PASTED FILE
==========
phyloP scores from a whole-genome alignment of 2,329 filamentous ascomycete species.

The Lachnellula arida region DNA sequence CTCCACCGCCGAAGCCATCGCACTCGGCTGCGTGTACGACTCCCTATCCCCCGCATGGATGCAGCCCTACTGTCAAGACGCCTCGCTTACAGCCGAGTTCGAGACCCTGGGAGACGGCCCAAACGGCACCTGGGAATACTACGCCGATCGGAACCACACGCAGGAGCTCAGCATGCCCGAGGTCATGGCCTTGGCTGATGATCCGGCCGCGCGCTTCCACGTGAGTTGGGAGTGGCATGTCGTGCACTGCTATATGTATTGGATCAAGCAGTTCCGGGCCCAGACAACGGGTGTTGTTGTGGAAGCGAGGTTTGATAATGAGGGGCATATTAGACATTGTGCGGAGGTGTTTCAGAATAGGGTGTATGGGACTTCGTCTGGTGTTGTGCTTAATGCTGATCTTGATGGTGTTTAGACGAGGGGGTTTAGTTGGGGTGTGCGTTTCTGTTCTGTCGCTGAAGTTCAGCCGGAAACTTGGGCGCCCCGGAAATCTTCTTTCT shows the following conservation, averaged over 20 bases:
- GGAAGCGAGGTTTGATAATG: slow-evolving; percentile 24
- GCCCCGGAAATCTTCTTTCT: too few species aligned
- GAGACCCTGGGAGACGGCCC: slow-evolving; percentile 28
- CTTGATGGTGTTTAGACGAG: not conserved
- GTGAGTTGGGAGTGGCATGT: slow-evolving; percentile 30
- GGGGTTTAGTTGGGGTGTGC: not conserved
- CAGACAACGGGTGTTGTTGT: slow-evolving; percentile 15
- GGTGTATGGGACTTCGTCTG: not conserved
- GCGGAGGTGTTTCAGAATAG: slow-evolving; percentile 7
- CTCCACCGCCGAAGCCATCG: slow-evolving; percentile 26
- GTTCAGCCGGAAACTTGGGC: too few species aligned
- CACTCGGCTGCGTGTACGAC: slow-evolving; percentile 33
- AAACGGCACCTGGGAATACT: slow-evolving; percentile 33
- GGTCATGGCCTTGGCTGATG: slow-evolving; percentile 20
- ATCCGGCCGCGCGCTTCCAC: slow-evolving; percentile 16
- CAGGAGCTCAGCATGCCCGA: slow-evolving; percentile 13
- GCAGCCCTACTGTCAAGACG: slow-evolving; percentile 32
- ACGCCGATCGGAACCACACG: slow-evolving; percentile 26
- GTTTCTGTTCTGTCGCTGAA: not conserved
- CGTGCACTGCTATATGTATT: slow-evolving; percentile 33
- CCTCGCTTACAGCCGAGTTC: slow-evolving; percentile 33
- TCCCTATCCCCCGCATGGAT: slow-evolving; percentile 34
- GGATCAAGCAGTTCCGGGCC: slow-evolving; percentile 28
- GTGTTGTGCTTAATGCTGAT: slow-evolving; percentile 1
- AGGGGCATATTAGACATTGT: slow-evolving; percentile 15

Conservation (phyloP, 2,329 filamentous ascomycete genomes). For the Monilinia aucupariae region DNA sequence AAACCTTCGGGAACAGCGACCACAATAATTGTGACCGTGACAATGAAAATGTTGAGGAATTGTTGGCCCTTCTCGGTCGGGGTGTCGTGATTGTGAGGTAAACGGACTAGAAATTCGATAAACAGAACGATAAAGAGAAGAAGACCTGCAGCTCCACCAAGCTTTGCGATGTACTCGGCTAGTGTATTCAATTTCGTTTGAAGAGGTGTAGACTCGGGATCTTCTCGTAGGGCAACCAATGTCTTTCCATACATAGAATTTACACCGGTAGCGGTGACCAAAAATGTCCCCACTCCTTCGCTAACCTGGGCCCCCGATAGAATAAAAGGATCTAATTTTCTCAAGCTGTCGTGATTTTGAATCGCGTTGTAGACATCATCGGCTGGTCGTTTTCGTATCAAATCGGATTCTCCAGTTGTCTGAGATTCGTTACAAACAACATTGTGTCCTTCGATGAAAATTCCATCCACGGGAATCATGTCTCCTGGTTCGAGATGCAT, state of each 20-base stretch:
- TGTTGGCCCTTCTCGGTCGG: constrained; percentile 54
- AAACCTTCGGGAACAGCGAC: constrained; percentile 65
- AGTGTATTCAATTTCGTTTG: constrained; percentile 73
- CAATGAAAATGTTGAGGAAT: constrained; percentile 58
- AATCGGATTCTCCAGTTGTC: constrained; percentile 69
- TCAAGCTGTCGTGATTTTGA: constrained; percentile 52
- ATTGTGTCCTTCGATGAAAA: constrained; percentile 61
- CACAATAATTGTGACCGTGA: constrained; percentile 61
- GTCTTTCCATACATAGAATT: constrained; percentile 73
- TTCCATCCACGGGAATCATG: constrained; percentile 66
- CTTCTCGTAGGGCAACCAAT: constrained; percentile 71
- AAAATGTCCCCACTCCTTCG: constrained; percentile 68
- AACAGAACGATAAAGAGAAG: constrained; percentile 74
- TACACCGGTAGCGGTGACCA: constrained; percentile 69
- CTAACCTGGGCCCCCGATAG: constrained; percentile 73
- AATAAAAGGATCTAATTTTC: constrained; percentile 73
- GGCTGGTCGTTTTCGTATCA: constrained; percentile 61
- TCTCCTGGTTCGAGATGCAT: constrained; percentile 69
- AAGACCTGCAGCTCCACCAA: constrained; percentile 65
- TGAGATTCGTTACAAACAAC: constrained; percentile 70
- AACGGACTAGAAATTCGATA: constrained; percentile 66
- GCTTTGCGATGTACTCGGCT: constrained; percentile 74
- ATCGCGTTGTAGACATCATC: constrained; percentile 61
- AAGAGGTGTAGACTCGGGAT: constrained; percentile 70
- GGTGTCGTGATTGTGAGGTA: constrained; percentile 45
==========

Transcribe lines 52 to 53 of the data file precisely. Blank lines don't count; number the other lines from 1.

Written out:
- AAGAGGTGTAGACTCGGGAT: constrained; percentile 70
- GGTGTCGTGATTGTGAGGTA: constrained; percentile 45